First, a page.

One of the most bizarre and disturbing government programs in American history is in the news again. On Tuesday, the Associated Press reported that a member of the jury in the trial of James “Whitey” Bulger, the infamous Boston mobster convicted in 2013 of killing eleven people between the 1970s and 1990s, has expressed regret over voting to convict the mobster of murder. Her reason? She ended up corresponding with Bulger while he was in prison, and he told her that he’d been subjected to the CIA’s infamous MK-ULTRA program, in which prisoners and other people were dosed with LSD dozens of times in order to study the drug’s potential for mind control.
Yes, you read that right — mind control. In light of the revelation, trial witness Janet Uhlar spoke to AP about her feelings of regret over convicting Bulger of murder.
“Had I known [about Bulger’s involvement in MK-ULTRA], I would have absolutely held off on the murder charges,” Uhlar told AP. “He didn’t murder prior to the LSD. His brain may have been altered, so how could you say he was really guilty?”
Bulger was known as one of the most vicious mobsters in Boston for much of his life. He was notoriously aided by corrupt officials within the FBI, who gave him leeway to commit crimes in return for his assistance with informing on his rivals. After he was tipped off to plans for his arrest, Bulger went on the run and spent 16 years living in hiding in Southern California.
After his conviction, Uhlar began exchanging letters with Bulger in prison. There, he told her that he’d been subjected to the secret CIA program during his first stretch in federal prison, in the late 1950s. That’s when, he told her, the CIA dosed him with acid more than 50 times.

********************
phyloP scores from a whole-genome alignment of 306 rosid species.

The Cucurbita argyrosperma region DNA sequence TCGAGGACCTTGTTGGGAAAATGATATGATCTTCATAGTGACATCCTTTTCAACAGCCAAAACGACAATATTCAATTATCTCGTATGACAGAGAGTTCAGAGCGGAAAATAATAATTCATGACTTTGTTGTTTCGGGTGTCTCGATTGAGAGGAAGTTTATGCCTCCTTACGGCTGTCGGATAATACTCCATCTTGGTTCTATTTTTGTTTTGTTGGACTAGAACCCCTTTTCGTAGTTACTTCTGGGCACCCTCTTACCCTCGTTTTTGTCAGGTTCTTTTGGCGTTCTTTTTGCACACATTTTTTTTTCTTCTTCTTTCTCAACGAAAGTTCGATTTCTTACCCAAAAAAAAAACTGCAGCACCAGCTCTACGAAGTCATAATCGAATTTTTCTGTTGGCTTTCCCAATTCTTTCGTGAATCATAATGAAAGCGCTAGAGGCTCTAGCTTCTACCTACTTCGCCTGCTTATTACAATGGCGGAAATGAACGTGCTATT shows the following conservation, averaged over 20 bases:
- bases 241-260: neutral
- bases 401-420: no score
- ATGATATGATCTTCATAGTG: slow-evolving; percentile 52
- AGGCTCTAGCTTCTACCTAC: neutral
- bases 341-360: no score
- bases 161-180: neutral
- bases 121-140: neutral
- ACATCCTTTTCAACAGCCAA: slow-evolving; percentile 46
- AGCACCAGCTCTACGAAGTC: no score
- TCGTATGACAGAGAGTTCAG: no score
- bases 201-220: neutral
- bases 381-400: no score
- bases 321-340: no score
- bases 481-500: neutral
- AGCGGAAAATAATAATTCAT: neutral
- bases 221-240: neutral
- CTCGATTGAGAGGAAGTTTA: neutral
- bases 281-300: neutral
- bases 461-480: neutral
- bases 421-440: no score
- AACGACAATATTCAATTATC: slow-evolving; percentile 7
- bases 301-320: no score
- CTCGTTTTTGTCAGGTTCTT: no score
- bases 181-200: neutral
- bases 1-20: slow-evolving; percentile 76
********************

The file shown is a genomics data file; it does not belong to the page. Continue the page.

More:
Bulger was apparently offered reduced time in prison in exchange for his participation in MK-ULTRA. Subjects were told the program was being used to try and find a cure for schizophrenia. Agents “appealed to our sense of doing something worthwhile for society,” Bulger said in one of his letters to Uhlar.
“Sleep was full of violent nightmares and wake up every hour or so — still that way — since ’57.”
MK-ULTRA has a dark and sordid history. The top-secret program was in effect between 1953 and 1973 before being revealed to the public in congressional hearings in 1975. Fearing that Cold War enemies like Russia and China were using mind control on American prisoners captured during the Korean War, the U.S. government authorized the CIA to use practically any means at its disposal to develop mind control techniques of its own. The experiments ranged from doses of hallucinogens to electroshock therapy and paralytics. A doctor named Sidney Gottlieb oversaw the hallucinogenic experiments, which took place both at Stanford University labs and in the field, in prisons, and at other sites. In one operation known as Midnight Climax, CIA agents used prostitutes to lure men to a house where they were secretly dosed with LSD and then observed.
The CIA destroyed many records pertaining to MK-ULTRA after the program was ended in 1973. To date, there is still no full accounting of how many people were subject to the experimental drug treatments.
Bulger wasn’t the only notable person to take part in MK-ULTRA, either: Ted Kacyznski (better known as the Unabomber), One Flew Over The Cuckoos Nest author and LSD evangelist Ken Kesey, and Grateful Dead lyricist Robert Hunter were also given doses as part of the program.
Uhlar first learned that Bulger was part of the program after noticing that the mobster would often write to her late at night. “He always seemed to be writing at 1, 2, or 3 in the morning and when I asked him why, he said it was because of the hallucinations,” Uhlar said. Bulger then explained that he’d been unable to sleep soundly due to the horrific nightmares and hallucinations he’d experienced regularly since receiving LSD from the government in prison.
“Sleep was full of violent nightmares and wake up every hour or so — still that way — since ’57,” he wrote in one letter to Uhlar. In another, he wrote: “Auditory and visual hallucinations and violent nightmares — still have them — always slept with lights on helps when I wake up about every hour from nightmares.”
Uhlar told AP that she developed regrets after reading about the history of the MK-ULTRA program. “It was encouraging to know I wasn’t losing my mind, thinking this was important,” she said. “It told me, this is huge. I mean, how many lives were affected by this? We have no idea.”